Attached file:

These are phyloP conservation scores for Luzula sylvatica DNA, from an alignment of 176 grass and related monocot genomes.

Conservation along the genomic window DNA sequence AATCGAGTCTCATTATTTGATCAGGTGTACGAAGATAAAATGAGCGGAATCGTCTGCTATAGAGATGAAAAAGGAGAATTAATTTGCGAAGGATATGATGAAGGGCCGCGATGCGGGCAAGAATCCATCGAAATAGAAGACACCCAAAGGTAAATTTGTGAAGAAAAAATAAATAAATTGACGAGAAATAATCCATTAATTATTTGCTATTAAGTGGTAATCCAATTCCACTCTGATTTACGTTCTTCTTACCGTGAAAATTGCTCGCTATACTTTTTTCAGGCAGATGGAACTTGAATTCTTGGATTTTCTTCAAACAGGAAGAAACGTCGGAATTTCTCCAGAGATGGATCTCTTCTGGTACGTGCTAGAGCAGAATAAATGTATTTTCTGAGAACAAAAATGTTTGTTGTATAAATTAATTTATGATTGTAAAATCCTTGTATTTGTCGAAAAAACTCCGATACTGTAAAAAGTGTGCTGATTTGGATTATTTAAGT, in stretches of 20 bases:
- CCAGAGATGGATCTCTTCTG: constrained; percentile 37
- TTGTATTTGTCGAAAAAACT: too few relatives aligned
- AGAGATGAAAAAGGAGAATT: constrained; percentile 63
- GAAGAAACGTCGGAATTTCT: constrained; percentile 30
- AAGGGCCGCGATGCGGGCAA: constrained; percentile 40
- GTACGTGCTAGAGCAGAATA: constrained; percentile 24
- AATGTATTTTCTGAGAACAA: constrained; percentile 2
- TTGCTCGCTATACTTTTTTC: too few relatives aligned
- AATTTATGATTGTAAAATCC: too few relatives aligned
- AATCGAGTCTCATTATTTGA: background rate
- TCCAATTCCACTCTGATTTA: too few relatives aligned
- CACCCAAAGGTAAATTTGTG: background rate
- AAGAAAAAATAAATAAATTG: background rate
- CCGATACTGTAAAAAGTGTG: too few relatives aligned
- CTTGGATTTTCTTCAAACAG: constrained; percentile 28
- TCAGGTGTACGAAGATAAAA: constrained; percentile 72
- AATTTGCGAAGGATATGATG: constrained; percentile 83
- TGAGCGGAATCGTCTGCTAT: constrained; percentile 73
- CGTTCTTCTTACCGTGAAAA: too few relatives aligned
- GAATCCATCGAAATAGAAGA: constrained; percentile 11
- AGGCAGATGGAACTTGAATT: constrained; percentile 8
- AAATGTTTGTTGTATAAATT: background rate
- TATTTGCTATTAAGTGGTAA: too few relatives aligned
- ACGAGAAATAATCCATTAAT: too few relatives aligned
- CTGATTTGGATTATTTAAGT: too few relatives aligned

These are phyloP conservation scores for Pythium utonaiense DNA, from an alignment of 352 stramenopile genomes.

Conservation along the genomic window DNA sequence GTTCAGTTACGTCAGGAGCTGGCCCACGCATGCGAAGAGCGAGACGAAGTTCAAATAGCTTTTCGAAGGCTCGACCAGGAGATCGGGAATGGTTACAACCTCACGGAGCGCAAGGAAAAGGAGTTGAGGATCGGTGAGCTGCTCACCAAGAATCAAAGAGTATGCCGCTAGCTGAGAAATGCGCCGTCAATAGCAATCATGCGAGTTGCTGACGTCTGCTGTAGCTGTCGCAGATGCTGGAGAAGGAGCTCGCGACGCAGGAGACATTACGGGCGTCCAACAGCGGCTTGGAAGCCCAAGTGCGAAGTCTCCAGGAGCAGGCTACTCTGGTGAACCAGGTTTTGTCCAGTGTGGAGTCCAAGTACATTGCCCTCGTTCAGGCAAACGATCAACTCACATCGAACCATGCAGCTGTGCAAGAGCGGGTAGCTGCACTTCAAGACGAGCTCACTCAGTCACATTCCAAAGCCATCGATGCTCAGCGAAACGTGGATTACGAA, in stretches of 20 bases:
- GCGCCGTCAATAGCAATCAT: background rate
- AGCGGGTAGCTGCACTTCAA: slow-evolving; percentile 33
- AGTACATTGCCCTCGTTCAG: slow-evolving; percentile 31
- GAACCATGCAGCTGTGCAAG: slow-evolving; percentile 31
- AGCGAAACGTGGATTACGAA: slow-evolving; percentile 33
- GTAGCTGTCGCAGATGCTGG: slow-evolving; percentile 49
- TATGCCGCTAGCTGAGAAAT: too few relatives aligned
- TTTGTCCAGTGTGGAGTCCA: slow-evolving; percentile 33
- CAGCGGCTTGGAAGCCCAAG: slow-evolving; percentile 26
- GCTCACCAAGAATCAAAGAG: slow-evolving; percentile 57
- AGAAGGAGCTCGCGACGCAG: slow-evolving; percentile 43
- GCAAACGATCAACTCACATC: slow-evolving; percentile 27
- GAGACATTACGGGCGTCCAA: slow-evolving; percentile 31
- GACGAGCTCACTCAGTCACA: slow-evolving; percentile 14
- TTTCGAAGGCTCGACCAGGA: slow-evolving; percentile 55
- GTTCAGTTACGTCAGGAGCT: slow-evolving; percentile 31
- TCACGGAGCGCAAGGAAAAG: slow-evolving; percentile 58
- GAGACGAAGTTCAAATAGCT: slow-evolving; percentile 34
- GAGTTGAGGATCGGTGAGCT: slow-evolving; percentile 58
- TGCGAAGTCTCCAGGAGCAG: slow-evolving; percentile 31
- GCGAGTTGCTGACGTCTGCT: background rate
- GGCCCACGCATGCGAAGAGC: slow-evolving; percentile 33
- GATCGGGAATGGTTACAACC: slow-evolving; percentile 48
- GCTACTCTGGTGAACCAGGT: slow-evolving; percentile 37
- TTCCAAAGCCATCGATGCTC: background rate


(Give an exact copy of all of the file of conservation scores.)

These are phyloP conservation scores for Luzula sylvatica DNA, from an alignment of 176 grass and related monocot genomes.

Conservation along the genomic window DNA sequence AATCGAGTCTCATTATTTGATCAGGTGTACGAAGATAAAATGAGCGGAATCGTCTGCTATAGAGATGAAAAAGGAGAATTAATTTGCGAAGGATATGATGAAGGGCCGCGATGCGGGCAAGAATCCATCGAAATAGAAGACACCCAAAGGTAAATTTGTGAAGAAAAAATAAATAAATTGACGAGAAATAATCCATTAATTATTTGCTATTAAGTGGTAATCCAATTCCACTCTGATTTACGTTCTTCTTACCGTGAAAATTGCTCGCTATACTTTTTTCAGGCAGATGGAACTTGAATTCTTGGATTTTCTTCAAACAGGAAGAAACGTCGGAATTTCTCCAGAGATGGATCTCTTCTGGTACGTGCTAGAGCAGAATAAATGTATTTTCTGAGAACAAAAATGTTTGTTGTATAAATTAATTTATGATTGTAAAATCCTTGTATTTGTCGAAAAAACTCCGATACTGTAAAAAGTGTGCTGATTTGGATTATTTAAGT, in stretches of 20 bases:
- CCAGAGATGGATCTCTTCTG: constrained; percentile 37
- TTGTATTTGTCGAAAAAACT: too few relatives aligned
- AGAGATGAAAAAGGAGAATT: constrained; percentile 63
- GAAGAAACGTCGGAATTTCT: constrained; percentile 30
- AAGGGCCGCGATGCGGGCAA: constrained; percentile 40
- GTACGTGCTAGAGCAGAATA: constrained; percentile 24
- AATGTATTTTCTGAGAACAA: constrained; percentile 2
- TTGCTCGCTATACTTTTTTC: too few relatives aligned
- AATTTATGATTGTAAAATCC: too few relatives aligned
- AATCGAGTCTCATTATTTGA: background rate
- TCCAATTCCACTCTGATTTA: too few relatives aligned
- CACCCAAAGGTAAATTTGTG: background rate
- AAGAAAAAATAAATAAATTG: background rate
- CCGATACTGTAAAAAGTGTG: too few relatives aligned
- CTTGGATTTTCTTCAAACAG: constrained; percentile 28
- TCAGGTGTACGAAGATAAAA: constrained; percentile 72
- AATTTGCGAAGGATATGATG: constrained; percentile 83
- TGAGCGGAATCGTCTGCTAT: constrained; percentile 73
- CGTTCTTCTTACCGTGAAAA: too few relatives aligned
- GAATCCATCGAAATAGAAGA: constrained; percentile 11
- AGGCAGATGGAACTTGAATT: constrained; percentile 8
- AAATGTTTGTTGTATAAATT: background rate
- TATTTGCTATTAAGTGGTAA: too few relatives aligned
- ACGAGAAATAATCCATTAAT: too few relatives aligned
- CTGATTTGGATTATTTAAGT: too few relatives aligned

These are phyloP conservation scores for Pythium utonaiense DNA, from an alignment of 352 stramenopile genomes.

Conservation along the genomic window DNA sequence GTTCAGTTACGTCAGGAGCTGGCCCACGCATGCGAAGAGCGAGACGAAGTTCAAATAGCTTTTCGAAGGCTCGACCAGGAGATCGGGAATGGTTACAACCTCACGGAGCGCAAGGAAAAGGAGTTGAGGATCGGTGAGCTGCTCACCAAGAATCAAAGAGTATGCCGCTAGCTGAGAAATGCGCCGTCAATAGCAATCATGCGAGTTGCTGACGTCTGCTGTAGCTGTCGCAGATGCTGGAGAAGGAGCTCGCGACGCAGGAGACATTACGGGCGTCCAACAGCGGCTTGGAAGCCCAAGTGCGAAGTCTCCAGGAGCAGGCTACTCTGGTGAACCAGGTTTTGTCCAGTGTGGAGTCCAAGTACATTGCCCTCGTTCAGGCAAACGATCAACTCACATCGAACCATGCAGCTGTGCAAGAGCGGGTAGCTGCACTTCAAGACGAGCTCACTCAGTCACATTCCAAAGCCATCGATGCTCAGCGAAACGTGGATTACGAA, in stretches of 20 bases:
- GCGCCGTCAATAGCAATCAT: background rate
- AGCGGGTAGCTGCACTTCAA: slow-evolving; percentile 33
- AGTACATTGCCCTCGTTCAG: slow-evolving; percentile 31
- GAACCATGCAGCTGTGCAAG: slow-evolving; percentile 31
- AGCGAAACGTGGATTACGAA: slow-evolving; percentile 33
- GTAGCTGTCGCAGATGCTGG: slow-evolving; percentile 49
- TATGCCGCTAGCTGAGAAAT: too few relatives aligned
- TTTGTCCAGTGTGGAGTCCA: slow-evolving; percentile 33
- CAGCGGCTTGGAAGCCCAAG: slow-evolving; percentile 26
- GCTCACCAAGAATCAAAGAG: slow-evolving; percentile 57
- AGAAGGAGCTCGCGACGCAG: slow-evolving; percentile 43
- GCAAACGATCAACTCACATC: slow-evolving; percentile 27
- GAGACATTACGGGCGTCCAA: slow-evolving; percentile 31
- GACGAGCTCACTCAGTCACA: slow-evolving; percentile 14
- TTTCGAAGGCTCGACCAGGA: slow-evolving; percentile 55
- GTTCAGTTACGTCAGGAGCT: slow-evolving; percentile 31
- TCACGGAGCGCAAGGAAAAG: slow-evolving; percentile 58
- GAGACGAAGTTCAAATAGCT: slow-evolving; percentile 34
- GAGTTGAGGATCGGTGAGCT: slow-evolving; percentile 58
- TGCGAAGTCTCCAGGAGCAG: slow-evolving; percentile 31
- GCGAGTTGCTGACGTCTGCT: background rate
- GGCCCACGCATGCGAAGAGC: slow-evolving; percentile 33
- GATCGGGAATGGTTACAACC: slow-evolving; percentile 48
- GCTACTCTGGTGAACCAGGT: slow-evolving; percentile 37
- TTCCAAAGCCATCGATGCTC: background rate